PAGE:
June 21-22: Dan and Matthew helped install aerosol instrumentation at the summit WhiteFace Mountain (WFM) research observatory to measure the particle size distribution and CCN activity of ambient aerosol this summer.
May 30-31: Matthew helped install a Parsivel disdrometer at the summit WhiteFace Mountain (WFM) research observatory to measure drizzle and rain drop size distributions, just before a hail storm blew through! We also tested our retrofitted FSSP (forward scatter spectrometer probe) in clouds for the first time.

Cloud Chemistry Workshop at WFM

Sep 17, 2016

Researchers from various institutes came together to visit the Whiteface Mountain (WFM) observatory and to discuss plans for future field projects at the site focused on multiphase chemical processes within clouds. Researchers reviewed past mountain-top field projects at various sites including WFM, evaluated the state-of-the-science regarding aqueous secondary organic aerosol formation, and developed scientific questions to be addressed with coordinated field and modeling studies. After the workshop, select researchers received sample vials of cloud water collected at the site, for chemical analysis by individual groups and future intercomparisons. Insights from previous campaigns and recommendations for future summertime field deployment at WFM were highlighted, including issues relevant for experimental design, logistics and essential personnel. For more information, see the NCAR EOL Summary and BAMS overview.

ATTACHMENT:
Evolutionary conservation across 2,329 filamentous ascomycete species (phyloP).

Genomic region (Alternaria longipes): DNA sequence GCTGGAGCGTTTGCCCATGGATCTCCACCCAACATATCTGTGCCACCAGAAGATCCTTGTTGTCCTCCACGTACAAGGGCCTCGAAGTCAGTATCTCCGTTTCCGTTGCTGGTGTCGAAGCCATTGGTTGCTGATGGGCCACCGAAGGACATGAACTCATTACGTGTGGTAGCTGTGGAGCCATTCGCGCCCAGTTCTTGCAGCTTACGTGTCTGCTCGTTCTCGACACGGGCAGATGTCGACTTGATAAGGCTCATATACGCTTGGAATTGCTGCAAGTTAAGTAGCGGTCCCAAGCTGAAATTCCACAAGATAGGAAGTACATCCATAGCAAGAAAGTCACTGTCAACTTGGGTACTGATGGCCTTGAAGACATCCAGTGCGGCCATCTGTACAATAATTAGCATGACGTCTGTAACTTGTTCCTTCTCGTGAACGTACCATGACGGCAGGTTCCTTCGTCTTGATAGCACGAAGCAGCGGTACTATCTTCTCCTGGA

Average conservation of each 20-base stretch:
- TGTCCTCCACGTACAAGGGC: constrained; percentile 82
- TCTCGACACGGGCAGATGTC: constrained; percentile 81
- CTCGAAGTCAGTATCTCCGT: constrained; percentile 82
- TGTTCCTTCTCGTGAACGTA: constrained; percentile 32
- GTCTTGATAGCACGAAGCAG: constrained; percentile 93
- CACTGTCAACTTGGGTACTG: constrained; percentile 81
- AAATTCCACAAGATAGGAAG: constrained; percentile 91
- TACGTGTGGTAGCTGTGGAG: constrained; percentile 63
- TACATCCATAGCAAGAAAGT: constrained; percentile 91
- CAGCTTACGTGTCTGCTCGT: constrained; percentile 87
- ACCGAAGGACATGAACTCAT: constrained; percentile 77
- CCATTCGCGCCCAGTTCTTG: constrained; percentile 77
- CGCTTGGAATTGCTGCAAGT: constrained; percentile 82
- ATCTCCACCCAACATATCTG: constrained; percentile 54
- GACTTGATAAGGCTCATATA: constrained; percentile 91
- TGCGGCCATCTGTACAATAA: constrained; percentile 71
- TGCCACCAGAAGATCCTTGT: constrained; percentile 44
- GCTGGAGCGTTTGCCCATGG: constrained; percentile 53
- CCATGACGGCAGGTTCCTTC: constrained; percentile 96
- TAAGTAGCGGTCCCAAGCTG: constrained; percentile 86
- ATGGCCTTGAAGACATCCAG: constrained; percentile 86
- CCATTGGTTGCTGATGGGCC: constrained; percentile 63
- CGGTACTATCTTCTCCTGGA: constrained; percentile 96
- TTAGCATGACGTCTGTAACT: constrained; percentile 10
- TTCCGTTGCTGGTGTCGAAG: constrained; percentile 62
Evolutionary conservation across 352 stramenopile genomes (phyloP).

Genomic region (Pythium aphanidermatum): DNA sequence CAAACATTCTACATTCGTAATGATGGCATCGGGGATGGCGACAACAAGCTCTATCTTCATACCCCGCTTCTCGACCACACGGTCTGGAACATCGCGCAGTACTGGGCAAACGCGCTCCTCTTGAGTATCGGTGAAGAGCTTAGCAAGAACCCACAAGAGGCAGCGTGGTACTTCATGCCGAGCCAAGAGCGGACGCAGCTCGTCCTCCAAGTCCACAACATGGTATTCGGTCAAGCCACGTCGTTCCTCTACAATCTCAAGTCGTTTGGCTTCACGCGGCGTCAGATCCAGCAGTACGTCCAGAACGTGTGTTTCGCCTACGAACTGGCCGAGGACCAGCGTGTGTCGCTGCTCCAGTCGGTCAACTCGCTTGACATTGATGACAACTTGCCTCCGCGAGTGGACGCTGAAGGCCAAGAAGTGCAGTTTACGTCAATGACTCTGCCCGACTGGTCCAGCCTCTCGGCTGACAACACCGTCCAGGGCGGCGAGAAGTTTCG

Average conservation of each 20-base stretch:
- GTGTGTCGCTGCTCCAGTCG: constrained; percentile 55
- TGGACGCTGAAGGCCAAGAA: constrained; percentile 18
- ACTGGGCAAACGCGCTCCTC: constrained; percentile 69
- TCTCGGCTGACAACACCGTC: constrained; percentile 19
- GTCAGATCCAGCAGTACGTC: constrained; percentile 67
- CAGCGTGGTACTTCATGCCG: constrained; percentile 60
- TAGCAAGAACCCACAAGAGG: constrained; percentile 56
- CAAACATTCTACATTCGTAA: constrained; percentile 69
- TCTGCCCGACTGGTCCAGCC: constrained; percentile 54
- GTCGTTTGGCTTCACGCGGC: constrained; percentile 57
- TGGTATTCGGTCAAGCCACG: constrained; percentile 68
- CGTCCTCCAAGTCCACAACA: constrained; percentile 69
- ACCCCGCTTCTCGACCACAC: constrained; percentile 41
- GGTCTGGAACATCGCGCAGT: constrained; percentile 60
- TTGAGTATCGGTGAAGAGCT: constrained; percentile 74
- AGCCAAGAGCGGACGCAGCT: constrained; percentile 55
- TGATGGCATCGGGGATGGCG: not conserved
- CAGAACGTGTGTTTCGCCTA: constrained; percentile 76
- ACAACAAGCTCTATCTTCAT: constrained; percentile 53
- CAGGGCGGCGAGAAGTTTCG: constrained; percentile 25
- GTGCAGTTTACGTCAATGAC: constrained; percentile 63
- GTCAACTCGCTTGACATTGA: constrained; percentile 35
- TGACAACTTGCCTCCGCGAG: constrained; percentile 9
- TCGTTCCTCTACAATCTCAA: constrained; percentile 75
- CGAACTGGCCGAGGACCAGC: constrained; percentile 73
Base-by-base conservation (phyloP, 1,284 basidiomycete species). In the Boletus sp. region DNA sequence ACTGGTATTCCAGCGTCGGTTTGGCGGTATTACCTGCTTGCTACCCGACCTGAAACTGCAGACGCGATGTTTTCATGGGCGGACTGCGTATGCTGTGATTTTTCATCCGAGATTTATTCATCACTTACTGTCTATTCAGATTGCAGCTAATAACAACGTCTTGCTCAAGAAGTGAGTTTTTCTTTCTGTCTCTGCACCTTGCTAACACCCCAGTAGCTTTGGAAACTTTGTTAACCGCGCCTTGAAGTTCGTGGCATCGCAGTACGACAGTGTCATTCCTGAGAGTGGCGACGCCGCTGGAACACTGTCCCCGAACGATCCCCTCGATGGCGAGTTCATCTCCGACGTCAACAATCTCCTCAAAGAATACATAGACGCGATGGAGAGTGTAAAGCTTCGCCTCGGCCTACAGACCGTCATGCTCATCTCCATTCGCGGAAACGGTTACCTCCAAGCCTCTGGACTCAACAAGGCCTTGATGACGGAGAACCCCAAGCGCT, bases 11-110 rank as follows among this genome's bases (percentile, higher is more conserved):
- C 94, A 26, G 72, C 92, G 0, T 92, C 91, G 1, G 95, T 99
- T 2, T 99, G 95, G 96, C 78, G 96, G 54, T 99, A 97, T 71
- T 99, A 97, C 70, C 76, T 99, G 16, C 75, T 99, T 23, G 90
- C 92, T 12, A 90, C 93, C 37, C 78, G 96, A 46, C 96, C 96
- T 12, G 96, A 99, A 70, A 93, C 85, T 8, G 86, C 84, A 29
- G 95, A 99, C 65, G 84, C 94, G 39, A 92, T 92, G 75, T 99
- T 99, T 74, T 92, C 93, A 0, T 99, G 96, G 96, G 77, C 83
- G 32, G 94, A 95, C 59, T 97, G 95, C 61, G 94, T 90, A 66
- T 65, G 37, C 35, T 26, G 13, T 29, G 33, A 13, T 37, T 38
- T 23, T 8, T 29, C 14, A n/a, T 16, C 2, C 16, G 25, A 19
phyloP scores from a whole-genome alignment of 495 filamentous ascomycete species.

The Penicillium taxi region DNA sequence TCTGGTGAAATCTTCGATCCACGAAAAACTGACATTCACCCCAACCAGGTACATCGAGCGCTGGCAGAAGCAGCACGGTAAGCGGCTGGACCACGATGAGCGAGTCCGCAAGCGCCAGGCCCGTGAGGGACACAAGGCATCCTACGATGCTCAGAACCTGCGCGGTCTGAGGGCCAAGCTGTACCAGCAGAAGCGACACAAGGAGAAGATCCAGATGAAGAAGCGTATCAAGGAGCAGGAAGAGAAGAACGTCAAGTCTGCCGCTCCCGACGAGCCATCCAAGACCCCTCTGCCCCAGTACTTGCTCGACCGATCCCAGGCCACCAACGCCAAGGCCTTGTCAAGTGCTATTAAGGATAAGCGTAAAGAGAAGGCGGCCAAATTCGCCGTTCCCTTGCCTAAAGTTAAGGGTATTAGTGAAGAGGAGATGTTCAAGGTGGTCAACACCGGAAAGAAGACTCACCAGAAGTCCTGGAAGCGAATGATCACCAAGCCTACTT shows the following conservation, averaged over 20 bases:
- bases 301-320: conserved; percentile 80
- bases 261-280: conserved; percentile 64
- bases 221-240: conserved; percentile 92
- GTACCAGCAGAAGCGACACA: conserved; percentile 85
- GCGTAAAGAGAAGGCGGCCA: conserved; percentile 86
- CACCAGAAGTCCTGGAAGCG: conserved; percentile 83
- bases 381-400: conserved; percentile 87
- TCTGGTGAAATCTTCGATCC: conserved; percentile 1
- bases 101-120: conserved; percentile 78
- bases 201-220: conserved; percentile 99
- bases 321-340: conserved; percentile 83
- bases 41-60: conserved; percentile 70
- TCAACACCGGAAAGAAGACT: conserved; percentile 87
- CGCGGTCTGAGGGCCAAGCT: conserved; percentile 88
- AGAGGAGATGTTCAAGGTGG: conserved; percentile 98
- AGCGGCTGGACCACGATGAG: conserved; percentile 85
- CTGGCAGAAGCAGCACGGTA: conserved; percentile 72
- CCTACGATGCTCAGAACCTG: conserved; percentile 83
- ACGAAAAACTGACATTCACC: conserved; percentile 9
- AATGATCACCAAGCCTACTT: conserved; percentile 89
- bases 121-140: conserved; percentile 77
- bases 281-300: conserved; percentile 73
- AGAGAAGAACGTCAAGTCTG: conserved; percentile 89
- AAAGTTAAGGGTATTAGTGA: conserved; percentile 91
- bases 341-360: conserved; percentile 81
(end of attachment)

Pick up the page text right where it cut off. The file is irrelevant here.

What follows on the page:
Home | News | People | Research | Contact